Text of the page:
In our ‘modern’ society, nothing is more reviled than indifference. To be indifferent means you are without feeling, callous and uncaring, lacking in human sensibilities, probably empty-headed, tired and bored, to say nothing of boring. Imagine having no opinions, no preferences. Death would surely be an improvement.
Such a broad consensus from the sleeping world should immediately alert you to the possibility that reality has once more been turned on its head. Indifference is a place of great potential, especially for our work but also for much ordinary accomplishment. Indifference has power.
First, let’s consider what indifference is not. It is not dislike nor distaste, not lethargy or some other veiled negative or rejecting state. Indifference is to see no difference between one thing and another and not to prefer one thing over another. Indifference is not rejecting, but nor is it accepting. Perhaps we could say it is a special form of equanimity without the experience of pleasure usually associated with that state.
What makes indifference useful? It offers clarity and objectivity. It is free from compulsion and fixation. It has no emotional attachment. This allows for something new and surprising to arise.
From the work perspective, indifference offers the possibility of acting from real will. Most of our actions originate in emotion. Motive and emotion amount to the same thing for most of us.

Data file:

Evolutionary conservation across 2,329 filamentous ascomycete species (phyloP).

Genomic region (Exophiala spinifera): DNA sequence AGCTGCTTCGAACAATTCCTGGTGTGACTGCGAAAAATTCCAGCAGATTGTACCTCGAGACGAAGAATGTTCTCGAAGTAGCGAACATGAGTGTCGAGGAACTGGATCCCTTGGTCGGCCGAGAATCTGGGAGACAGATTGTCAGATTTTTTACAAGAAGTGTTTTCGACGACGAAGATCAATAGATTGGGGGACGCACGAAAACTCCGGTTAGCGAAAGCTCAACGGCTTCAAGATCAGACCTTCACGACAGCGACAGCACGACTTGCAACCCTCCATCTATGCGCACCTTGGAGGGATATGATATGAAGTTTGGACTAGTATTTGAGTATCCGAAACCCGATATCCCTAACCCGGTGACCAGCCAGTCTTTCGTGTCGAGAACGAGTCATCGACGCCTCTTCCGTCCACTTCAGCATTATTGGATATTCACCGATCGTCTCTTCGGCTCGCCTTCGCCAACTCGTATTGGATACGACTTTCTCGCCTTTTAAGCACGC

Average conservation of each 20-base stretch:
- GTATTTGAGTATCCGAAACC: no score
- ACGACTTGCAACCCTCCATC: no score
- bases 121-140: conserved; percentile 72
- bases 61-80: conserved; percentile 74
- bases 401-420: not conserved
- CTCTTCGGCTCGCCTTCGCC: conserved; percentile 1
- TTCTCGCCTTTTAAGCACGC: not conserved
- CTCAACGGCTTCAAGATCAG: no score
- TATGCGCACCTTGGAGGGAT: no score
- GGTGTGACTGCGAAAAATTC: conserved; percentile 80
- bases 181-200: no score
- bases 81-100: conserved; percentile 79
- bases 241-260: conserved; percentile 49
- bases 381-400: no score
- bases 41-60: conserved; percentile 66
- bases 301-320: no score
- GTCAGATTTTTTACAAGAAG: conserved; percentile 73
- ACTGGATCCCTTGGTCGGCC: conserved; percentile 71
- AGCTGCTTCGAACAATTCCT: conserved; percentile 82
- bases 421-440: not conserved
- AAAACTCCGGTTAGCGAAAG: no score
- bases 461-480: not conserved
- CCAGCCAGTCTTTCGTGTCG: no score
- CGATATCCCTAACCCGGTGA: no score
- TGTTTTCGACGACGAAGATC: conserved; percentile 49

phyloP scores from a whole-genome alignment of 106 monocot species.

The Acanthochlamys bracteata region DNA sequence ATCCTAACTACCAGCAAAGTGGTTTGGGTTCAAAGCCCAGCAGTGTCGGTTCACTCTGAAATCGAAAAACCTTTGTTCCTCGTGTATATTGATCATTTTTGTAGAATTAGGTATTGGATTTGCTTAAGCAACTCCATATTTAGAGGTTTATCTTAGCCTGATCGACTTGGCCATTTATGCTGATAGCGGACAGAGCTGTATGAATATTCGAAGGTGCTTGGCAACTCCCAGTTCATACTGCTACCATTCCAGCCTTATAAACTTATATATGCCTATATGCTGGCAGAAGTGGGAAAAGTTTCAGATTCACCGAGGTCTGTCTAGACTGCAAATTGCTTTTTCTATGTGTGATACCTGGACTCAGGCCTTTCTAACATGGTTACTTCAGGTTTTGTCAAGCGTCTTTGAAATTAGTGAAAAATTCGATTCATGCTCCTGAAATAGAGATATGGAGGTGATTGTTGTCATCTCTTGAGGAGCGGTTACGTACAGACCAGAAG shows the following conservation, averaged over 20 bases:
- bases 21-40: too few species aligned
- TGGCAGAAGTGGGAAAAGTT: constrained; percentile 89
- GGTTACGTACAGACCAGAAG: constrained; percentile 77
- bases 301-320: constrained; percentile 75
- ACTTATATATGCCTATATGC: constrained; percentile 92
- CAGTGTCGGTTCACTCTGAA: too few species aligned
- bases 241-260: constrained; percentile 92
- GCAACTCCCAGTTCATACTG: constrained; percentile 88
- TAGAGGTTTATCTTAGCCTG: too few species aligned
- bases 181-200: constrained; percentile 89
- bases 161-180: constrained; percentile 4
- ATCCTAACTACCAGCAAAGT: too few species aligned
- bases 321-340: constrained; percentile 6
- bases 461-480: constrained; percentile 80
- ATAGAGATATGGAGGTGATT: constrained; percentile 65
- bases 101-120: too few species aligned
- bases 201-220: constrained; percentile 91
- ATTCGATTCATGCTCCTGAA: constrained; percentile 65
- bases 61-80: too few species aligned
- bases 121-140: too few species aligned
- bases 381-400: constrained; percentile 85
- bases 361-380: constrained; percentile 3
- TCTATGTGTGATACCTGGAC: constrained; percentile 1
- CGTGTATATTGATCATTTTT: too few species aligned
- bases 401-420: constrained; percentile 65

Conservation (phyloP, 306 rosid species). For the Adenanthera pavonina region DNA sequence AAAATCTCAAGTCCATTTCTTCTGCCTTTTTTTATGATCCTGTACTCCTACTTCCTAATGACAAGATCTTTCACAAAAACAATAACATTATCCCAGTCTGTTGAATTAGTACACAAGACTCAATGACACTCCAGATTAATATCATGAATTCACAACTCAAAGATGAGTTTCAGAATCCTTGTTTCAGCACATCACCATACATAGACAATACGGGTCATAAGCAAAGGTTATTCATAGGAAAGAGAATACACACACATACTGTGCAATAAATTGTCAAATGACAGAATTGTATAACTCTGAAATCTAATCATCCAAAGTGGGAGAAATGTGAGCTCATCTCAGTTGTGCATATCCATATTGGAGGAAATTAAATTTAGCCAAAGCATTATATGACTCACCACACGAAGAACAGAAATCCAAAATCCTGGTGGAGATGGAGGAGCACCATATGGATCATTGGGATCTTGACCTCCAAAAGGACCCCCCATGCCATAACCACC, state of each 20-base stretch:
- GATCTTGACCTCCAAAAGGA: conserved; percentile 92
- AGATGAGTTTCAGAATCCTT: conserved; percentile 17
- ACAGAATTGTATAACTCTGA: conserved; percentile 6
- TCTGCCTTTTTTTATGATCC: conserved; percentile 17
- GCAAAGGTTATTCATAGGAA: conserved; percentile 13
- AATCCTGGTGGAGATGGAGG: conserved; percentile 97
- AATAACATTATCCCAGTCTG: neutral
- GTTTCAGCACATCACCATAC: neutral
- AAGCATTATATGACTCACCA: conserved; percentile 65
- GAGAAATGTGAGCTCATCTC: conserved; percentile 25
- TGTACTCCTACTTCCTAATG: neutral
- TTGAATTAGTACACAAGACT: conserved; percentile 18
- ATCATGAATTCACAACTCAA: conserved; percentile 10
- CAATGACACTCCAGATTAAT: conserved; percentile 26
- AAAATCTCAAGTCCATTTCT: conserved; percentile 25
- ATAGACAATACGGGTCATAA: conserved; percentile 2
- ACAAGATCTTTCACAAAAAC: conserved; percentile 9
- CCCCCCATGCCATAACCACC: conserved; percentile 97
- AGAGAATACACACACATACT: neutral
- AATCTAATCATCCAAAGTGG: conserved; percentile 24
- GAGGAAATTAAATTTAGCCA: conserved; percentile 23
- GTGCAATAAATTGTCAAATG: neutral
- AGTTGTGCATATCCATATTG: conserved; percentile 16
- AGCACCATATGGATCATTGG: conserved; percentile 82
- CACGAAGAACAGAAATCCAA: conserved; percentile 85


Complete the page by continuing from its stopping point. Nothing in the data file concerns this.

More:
Emotion is a movement of sensitive energy in the nervous system with physical and biochemical components. Emotion is triggered by an external stimulus—perhaps a sensation, a word spoken, an association of one thing with another, which then proceeds habitually in terms of breath, posture, gesture, pulse as well as the thought-tapes that sustain and colour the emotion. Subsequent behaviour is predictable. This is not the action of will; rather it is precisely mechanical in nature, no matter how pleasant or productive it might be. Indifference is freedom from this loop, which allows for the possible action of will.
Because indifference is without resistance or conflict, it can move quickly and forcefully in unexpected directions. It can also sit in the same spot for a long time, requiring the patience to wait for whispers from unknown places. In these periods between, like the Horse Latitudes, you may be severely tested. Perhaps you will panic into depression or senseless behaviour. The Sufis call this a Kemal state and it can be dangerous.
In my understanding, the Kemal state is both a blessing and a test that begins to manifest when you have seen enough of yourself and the world. It is not an end state, nor is it something to be sought, but rather a point of possible transition to something new.
How can indifference be separated from boredom or lethargy?
True indifference is alert and questioning. The one who is indifferent wishes to proceed but not from dead habits.